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Building a Healthier Hospital

Hospitals can be a key player in the fight against obesity By James M. Galloway, MD, MPH

The United States is experiencing unparalleled levels of obesity. Currently, nearly 36 percent of adults and 17 percent of children ages two through 19 years are obese. What is more concerning is that since 1980, obesity prevalence among children and adolescents has almost tripled. A recent report from Trust for America’s Health estimates that all 50 states are on track to have obesity rates greater than 44 percent by 2030. In Illinois, the report shows the rate of obesity may double, reaching almost 54 percent in 2020. Obesity has become one of the main contributors to medical problems such as heart disease, stroke, type 2 diabetes and certain types of cancer in the U.S. When quantified for Illinois, the numbers equal more than 1.5 million new cases of type 2 diabetes; more than three million new cases of coronary heart disease and stroke; more than three million new cases of hypertension; and nearly 500,000 new cases of obesity-related cancer.

Beyond the medical impact of obesity, there are considerable economic effects. The rising rates of obesity were associated with nearly $40 billion in increased medical spending through 2006, which includes $7 billion in Medicare prescription drug costs. These costs translate to an additional $1,152 per year in medical spending for obese men, which is largely attributable to hospitalizations and prescription drugs, and an extra $3,613 each year for obese women. When considered on a nationwide level, these expenditures total $190 billion per year in additional medical spending, which is more than 20 percent of all U.S. health care spending. If Illinois can decrease its obesity rates by just five percent, it has the potential to save more than $9 billion in 10 years and $28 billion in 20 years.

Many initiatives are currently underway to tackle rising obesity rates. They range from national policy, such as The Healthy Hunger Free Kids Act, to city-specific measures, such as those being undertaken by our own mayor in Chicago, to smaller scale programs such as workplace wellness initiatives. More recently, hospitals have been identified as a potential source of obesity prevention and health promotion for the role they play in nutrition for patients, visitors, and staff. As of 2010, there were 5,754 registered hospitals in the U.S. with a total of 36,915,331 admissions. Considering that an individual hospital serves anywhere between several hundred thousand to one million meals per year to employees, patients and visitors, most of whom are a captive audience dependent on the food options provided by the hospital, these institutions provide a significant vehicle by which to encourage healthy eating.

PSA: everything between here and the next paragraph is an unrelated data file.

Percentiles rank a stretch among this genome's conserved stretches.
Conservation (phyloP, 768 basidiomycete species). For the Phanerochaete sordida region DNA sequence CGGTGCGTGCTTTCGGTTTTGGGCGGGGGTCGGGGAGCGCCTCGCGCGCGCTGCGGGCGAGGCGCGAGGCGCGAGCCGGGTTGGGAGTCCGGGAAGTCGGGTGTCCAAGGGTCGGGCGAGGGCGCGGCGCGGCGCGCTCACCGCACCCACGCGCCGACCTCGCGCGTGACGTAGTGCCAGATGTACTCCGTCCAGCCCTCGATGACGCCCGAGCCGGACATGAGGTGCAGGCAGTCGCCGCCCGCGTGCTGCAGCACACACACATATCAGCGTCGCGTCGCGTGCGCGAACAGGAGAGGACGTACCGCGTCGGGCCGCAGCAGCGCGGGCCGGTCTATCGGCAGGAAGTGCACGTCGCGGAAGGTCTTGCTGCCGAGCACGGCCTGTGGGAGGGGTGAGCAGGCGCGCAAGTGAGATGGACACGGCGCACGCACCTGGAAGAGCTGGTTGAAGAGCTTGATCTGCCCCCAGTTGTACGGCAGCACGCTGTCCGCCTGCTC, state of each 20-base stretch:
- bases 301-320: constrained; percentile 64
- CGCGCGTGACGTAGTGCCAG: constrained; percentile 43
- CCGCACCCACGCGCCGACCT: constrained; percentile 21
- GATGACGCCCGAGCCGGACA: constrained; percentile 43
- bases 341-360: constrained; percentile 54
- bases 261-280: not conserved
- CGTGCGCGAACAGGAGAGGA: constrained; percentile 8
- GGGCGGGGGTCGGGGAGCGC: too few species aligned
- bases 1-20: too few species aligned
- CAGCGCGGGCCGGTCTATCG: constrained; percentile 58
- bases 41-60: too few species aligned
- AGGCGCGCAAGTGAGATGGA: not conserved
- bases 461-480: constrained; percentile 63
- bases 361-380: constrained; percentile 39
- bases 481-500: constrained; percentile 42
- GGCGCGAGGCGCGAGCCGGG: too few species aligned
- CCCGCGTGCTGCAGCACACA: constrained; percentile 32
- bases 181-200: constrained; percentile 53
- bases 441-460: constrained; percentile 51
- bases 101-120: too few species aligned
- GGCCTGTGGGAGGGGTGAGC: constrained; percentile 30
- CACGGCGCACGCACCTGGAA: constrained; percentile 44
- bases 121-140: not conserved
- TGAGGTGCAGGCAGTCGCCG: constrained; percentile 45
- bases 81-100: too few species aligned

The CDC has also recognized the need to increase access to healthy food and beverages in hospitals through its Healthy Hospital Practice to Practice Series, which presents case studies of hospitals seeking to better support the health of employees. They have sought to increase healthy food and beverage options in hospitals by encouraging food procurement policies that are environmentally sound and socially responsible. The importance of using hospital food as a method of health promotion and obesity prevention is currently receiving a great deal of attention.

In synergy with these national efforts, Building a Healthier Chicago—a collaborative of more than 150 local and national stakeholders and steered by an executive committee consisting of Chicago Medical Society leadership, Institute of Medicine of Chicago, Chicago Department of Public Health, and U.S. Department of Health and Human Services-Region V—is developing a workgroup to coordinate efforts on the Building a Healthier Hospital initiative in Chicago, which is focused initially on healthy hospital cafeterias.

Since its creation in 2008, the goal of BHC has been to improve the health of Chicago’s residents and employees through the integration of new and existing public health, business, medical, and community efforts. Partnering with the Metropolitan Chicago Healthcare Council, BHC will develop and promote hospital food that is balanced, nutritious and tasty, providing a critical component of the healthy living model. The initiative will challenge Chicago-area hospitals to improve the health of patients, visitors, and staff with healthy meals emphasizing local produce, when possible. BHC will also examine broader processes such as cooking with healthier oils and eliminating trans fats, as well as promoting access to healthier beverages.

One Chicago-area provider, Vanguard Health Systems, which operates MacNeal Hospital in Berwyn and three other Chicago-area hospitals, has undertaken its own initiative to ban all sodas and sugary drinks at their sites. BHC’s goal is to encourage other Chicago-area hospitals to follow Vanguard’s lead and take their efforts even farther in promoting a hospital nutrition system that focuses on healthy foods as well. Considering the significant reach of a hospital system, an enormous potential exists for nutritious food promotion and distribution, which will ultimately help curb rising rates of obesity.

Dr. Galloway is Assistant U.S. Surgeon General and Acting Regional Director, Regional Health Administrator, Region V. For a list of references please contact

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